Washington Redskins: 8 building blocks for 2016
The 2015 Washington Redskins' season may have caught some of the NFL off guard, but with several key players growing or solidifying their positions, it really shouldn't be all that surprising. The Redskins have playmakers on offense and a strong offensive line. On defense, they have elite pass rushers and a respectable secondary. A lot of those critical players will return in 2016. Let's look at the top eight players who the Redskins can build around in 2016.
1. Kirk Cousins
OK, technically Kirk Cousins is about to be an upcoming free agent. But the Redskins would be absolutely crazy to allow Cousins to hit the open market. In his first full season as Washington's quarterback, Cousins completed a league-leading 69.8 percent of his passes, threw for 4,166 yards and 29 touchdowns, and proved he has the skillset to be a franchise quarterback. So the Redskins have two options: 1) They can give him the franchise tag, which would pay him around $20 million next year and would allow the Redskins to see another year of Cousins before making a long-term decision, or 2) Go ahead and give him that long-term deal right now. Either way, it'll end up being costly for Washington, but it will likely be totally worth it.
2. Jordan Reed
NFL, meet Jordan Reed ... again. Reed went off in 2015, finishing his year with 87 receptions, 952 yards and 11 touchdowns, all smashing his previous season highs. That was the fifth-most receiving yards by a tight end last year, and his 11 touchdowns tied Rob Gronkowski for the second-most among tight ends. It was especially important for Reed to have that year, considering the Redskins had significant losses at the tight end position throughout the season, losing Niles Paul during preseason with an ankle injury, Logan Paulsen for the entire season with turf toe, and Derek Carrier after Week 14. Look for Reed to continue that success into next season as one of the NFL's top tight ends.
Jordan Reed can realistically be one of the best tight ends in the NFL next season. (Photo by Matt Hazlett/Getty Images)
3. Trent Williams
The Redskins' offensive line was strong this season, and one of the reasons was because of Trent Williams, who once again solidified himself as one of the best offensive lineman in the NFL. According to Pro Football Focus, the 2016 Pro Bowler was ranked as the sixth-best left tackle in the NFL, and the eighth-best overall. Williams allowed just 19 total quarterback pressures and two total sacks in his 14 games. Cousins is in good hands with Williams blocking for his blindside.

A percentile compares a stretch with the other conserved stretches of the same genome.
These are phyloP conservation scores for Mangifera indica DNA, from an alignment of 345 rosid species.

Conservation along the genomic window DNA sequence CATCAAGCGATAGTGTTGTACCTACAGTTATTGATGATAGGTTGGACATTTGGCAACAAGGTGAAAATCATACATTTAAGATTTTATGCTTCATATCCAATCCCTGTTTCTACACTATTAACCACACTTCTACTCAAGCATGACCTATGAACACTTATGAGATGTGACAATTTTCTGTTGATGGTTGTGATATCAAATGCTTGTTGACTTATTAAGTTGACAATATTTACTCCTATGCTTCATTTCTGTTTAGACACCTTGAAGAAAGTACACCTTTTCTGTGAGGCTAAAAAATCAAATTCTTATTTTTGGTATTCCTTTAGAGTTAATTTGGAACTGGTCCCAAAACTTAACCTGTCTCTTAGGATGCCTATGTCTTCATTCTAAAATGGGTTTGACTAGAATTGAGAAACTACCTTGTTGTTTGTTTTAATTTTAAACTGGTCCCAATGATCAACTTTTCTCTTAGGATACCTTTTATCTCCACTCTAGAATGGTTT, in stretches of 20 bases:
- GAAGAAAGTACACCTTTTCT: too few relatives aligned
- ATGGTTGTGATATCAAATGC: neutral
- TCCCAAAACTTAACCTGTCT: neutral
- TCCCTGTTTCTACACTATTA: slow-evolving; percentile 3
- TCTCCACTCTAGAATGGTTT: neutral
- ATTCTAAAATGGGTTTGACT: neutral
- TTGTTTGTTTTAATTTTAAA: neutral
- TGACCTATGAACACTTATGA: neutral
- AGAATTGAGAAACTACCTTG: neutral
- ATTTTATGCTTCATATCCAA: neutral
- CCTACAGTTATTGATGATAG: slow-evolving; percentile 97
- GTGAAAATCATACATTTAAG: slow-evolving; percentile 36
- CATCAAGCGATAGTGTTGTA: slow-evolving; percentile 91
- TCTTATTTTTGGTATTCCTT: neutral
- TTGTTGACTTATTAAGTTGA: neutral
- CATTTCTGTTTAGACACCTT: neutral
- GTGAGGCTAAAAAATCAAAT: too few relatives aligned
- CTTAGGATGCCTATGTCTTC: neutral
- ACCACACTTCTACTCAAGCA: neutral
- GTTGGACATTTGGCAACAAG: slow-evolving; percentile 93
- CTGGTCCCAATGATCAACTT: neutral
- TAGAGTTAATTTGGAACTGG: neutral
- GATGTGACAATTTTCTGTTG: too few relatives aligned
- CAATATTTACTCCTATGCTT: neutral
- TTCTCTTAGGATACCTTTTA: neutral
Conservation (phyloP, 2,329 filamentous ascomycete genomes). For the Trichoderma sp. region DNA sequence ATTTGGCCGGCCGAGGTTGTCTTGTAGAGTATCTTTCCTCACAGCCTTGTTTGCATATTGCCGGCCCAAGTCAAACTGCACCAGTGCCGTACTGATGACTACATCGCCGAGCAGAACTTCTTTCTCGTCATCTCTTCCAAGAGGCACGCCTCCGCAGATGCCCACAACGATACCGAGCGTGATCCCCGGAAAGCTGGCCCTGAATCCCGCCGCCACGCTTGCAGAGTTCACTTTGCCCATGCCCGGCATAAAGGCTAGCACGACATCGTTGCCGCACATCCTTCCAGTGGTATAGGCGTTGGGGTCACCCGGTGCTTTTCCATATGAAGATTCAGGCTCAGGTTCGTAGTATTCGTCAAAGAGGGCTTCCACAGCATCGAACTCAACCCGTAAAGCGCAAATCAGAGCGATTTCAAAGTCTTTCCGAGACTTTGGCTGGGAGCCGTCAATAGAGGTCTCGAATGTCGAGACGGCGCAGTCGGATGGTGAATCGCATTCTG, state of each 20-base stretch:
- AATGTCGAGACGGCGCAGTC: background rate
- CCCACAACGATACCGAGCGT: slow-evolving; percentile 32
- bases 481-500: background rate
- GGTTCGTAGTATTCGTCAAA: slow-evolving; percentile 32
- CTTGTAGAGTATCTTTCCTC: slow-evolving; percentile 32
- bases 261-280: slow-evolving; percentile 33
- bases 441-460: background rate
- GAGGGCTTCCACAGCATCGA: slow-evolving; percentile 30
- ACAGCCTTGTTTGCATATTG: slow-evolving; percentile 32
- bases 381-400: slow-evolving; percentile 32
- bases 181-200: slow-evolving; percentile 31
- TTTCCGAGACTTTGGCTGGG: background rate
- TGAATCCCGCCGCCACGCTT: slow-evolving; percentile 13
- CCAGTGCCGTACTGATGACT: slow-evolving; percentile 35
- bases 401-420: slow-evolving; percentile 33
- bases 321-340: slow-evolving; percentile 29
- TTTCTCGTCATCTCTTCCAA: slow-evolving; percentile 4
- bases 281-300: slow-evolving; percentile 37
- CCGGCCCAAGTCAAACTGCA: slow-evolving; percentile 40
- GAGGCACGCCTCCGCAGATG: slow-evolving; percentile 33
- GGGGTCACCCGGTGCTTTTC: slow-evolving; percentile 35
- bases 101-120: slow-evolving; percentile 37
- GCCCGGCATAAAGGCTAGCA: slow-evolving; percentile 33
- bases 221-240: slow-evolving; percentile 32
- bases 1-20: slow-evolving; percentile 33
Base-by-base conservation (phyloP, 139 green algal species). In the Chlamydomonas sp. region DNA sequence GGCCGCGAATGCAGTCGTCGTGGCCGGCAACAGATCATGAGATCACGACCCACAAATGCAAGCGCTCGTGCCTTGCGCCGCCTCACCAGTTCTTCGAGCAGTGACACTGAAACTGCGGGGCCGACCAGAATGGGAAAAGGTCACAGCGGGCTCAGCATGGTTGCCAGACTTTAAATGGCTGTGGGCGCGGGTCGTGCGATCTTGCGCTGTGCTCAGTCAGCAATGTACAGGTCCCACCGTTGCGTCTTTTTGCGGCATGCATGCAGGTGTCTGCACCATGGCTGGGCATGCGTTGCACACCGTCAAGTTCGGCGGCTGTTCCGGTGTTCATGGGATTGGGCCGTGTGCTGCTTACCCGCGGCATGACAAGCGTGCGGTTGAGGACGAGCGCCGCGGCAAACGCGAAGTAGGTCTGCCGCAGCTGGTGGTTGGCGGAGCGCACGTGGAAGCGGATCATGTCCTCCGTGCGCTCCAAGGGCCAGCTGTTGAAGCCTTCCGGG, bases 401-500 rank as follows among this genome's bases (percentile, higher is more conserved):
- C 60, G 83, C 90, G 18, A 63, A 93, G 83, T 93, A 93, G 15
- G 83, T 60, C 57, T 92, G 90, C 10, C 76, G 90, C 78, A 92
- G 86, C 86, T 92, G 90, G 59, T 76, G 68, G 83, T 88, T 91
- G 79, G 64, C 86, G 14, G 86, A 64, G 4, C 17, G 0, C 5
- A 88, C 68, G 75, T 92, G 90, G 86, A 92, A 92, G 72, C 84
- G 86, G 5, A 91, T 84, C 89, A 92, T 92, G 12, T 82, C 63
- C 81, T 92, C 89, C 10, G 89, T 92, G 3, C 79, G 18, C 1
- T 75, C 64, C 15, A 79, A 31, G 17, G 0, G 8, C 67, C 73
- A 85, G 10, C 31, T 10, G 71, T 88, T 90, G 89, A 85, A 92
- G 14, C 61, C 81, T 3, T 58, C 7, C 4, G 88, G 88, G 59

4. Brandon Scherff
When the Redskins snagged Brandon Scherff with the fifth-overall pick in the 2015 draft, the decision really turned some heads. Leonard Williams, the top defensive end and a consensus top-five pick, was still on the board. But the Redskins saw potential in the 6-foot-5, 320-pound lineman. He started off a bit slow, and he may never have the skill set to play as a tackle (as he did at Iowa), but Scherff began to settle into his role in the closing weeks of the season. Overall, Scherff was rated as the 31st-best guard out of 82 qualifiers, according to Pro Football Focus. But, as Jeff Dooley of the Washington Post pointed out, Scherff ranked as the 10th-best guard from Weeks 10 through 17. Scherff can only grow as a player, and the Redskins should expect an even better year from Scherff.
5. Bashaud Breeland
Bashaud Breeland has become one of the Redskins' better late-round draft picks in recent years. In his second season as a starting Redskins corner, Breeland recorded the second-most tackles on the team, with 59. He also recorded two interceptions and forced three fumbles, and he defended 16 passes on the year, which also led the Redskins. Breeland complemented Will Blackmon and Chris Culliver well, and at just 23, the Redskins could have found their long-term cornerstone cornerback every team is seeking.
Bashaud Breeland has quietly put up two solid seasons in his first two years in the NFL. (Photo by Matt Hazlett/Getty Images)
6. Ryan Kerrigan
No player has embodied Washington Redskins' football more than outside linebacker Ryan Kerrigan in recent years. He had an off year as far as overall production, as he recorded just 33 tackles on the year, a season-low for the fifth-year pro. But Kerrigan still provided the team with 9.5 sacks and forced two fumbles. Kerrigan can certainly turn everything around and be better next year. If the Redskins decide to sign Junior Galette, who missed the entire 2015 season with a torn Achilles tendon, Kerrigan should be able to find more space to get to the quarterback, as the two will combine for one of the best pass rushes in the NFL.
7. Matt Jones
With Alfred Morris' future with the Redskins in question, the Redskins may turn to Matt Jones next season to take the bulk of the carries. In his rookie year, Jones helped out the Redskins as a change-of-pace back, and at times showed signs of pure skill. He rushed for 490 yards and three touchdowns, and added another 304 yards in the passing game. He's a perfect blend of size and speed, and he appears to have the making of an every-down back.
8. DeAngelo Hall
DeAngelo Hall did something he had never done before this season: He played as a safety. With each game, Hall seemed to become more and more comfortable with his new role. The Redskins have a tremendous amount of depth at the corner position, but the skill at safety was a little scarce in 2015. Head coach Jay Gruden has already stated he believes Hall can be a top safety in the NFL. And if he can truly develop into that role, the Redskins' passing defense should be seriously good next season.
Tommy Chalk writes about the NFL and NHL for FOX Sports. You can follow him on Twitter @Tommy_Chalk